In accounting, "straight-line" methods provide a means to evenly spread costs over a fixed length of time. Often used when determining the depreciated value of an asset, straight-line depreciation assumes an asset’s value decreases steadily throughout its useful life, rather than loses its value unevenly in a bell-curve type model. Straight-line rent uses the same principle, assuming rent costs are standard for the life of a lease.
As an accounting method, straight-line rent assumes that the total liability under a lease is the same for every year of the lease term, even if the lease payments themselves fluctuate.
In many cases, particularly in commercial leases, landlords don’t charge tenants a standard recurring rent. Sometimes rents increase partially through a tenancy, or landlords provide discounted months to entice renters. At other times, landlords periodically charge additional fees, such as quarterly maintenance fees or assessments in addition to rent. To calculate a straight-line rent, accountants total all expenses and subtract all discounts for the life of the lease, then divide that figure by the total number of payment terms in the lease. This average figure is known as straight-line rent.
To better forecast costs across a lease term, some companies and agencies require that their leases be constructed on a straight-line basis. Landlords in this situation merely need to calculate the average periodic rent, in a similar fashion, totaling expenses and dividing it by the number of rent payments a tenant needs to make. Using straight-line rent accounting methods, a landlord may eliminate lease clauses and additional costs for maintenance or rent differentials and receive the same amount over the life of the lease.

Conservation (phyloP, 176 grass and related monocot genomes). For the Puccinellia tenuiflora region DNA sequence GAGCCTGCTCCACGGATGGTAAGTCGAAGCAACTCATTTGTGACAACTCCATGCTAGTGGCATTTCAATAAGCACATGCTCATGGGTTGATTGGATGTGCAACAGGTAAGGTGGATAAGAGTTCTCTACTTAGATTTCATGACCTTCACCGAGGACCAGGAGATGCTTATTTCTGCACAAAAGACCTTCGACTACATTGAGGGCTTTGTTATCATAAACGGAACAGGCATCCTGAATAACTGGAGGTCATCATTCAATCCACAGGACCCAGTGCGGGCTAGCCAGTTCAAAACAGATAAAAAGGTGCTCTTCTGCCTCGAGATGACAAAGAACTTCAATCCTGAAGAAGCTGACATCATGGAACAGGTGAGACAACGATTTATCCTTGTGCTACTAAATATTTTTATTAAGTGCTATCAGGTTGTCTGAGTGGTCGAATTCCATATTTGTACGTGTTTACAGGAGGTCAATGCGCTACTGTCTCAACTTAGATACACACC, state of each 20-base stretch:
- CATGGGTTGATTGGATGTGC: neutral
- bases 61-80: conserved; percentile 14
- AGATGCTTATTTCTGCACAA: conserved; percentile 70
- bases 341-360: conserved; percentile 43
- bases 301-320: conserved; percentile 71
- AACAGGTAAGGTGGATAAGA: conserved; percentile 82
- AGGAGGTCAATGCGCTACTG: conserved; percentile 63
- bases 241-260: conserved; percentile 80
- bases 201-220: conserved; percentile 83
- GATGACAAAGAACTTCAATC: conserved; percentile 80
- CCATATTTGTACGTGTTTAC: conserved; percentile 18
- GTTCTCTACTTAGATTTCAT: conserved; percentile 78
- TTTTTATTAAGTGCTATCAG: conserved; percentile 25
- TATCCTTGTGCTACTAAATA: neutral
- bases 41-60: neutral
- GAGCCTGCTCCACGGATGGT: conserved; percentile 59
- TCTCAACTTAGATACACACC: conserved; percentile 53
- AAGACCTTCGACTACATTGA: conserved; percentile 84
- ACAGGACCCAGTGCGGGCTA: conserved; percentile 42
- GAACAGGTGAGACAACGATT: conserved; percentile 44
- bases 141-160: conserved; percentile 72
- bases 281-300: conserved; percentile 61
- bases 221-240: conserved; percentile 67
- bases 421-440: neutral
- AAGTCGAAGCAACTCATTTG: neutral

When examining rental properties as an investment, GAAP rules encourage landlords to report rental revenues using straight-line rent when preparing a property for sales. Because many properties house tenants at different points in their lease who may receive vastly different price-per-square-foot figures when determining their rent, straight-line rent allows investors to bring a property’s basic potential for revenue into focus when they consider the purchase of a property with existing tenants.
Although straight-line rent accounting methods may be useful in determining average costs of a tenancy, they can be misleading when investors consider rental revenue on a property when rents increase over the lease term. Because straight-line rents represent the average rent, not the actual cash flow generated by rents at any point of time in an investment, they may under-represent incomes if many of a property’s leases are in an early phase of their lease with below-average monthly rents. This may result in investors receiving much smaller cash rent than anticipated before the sale.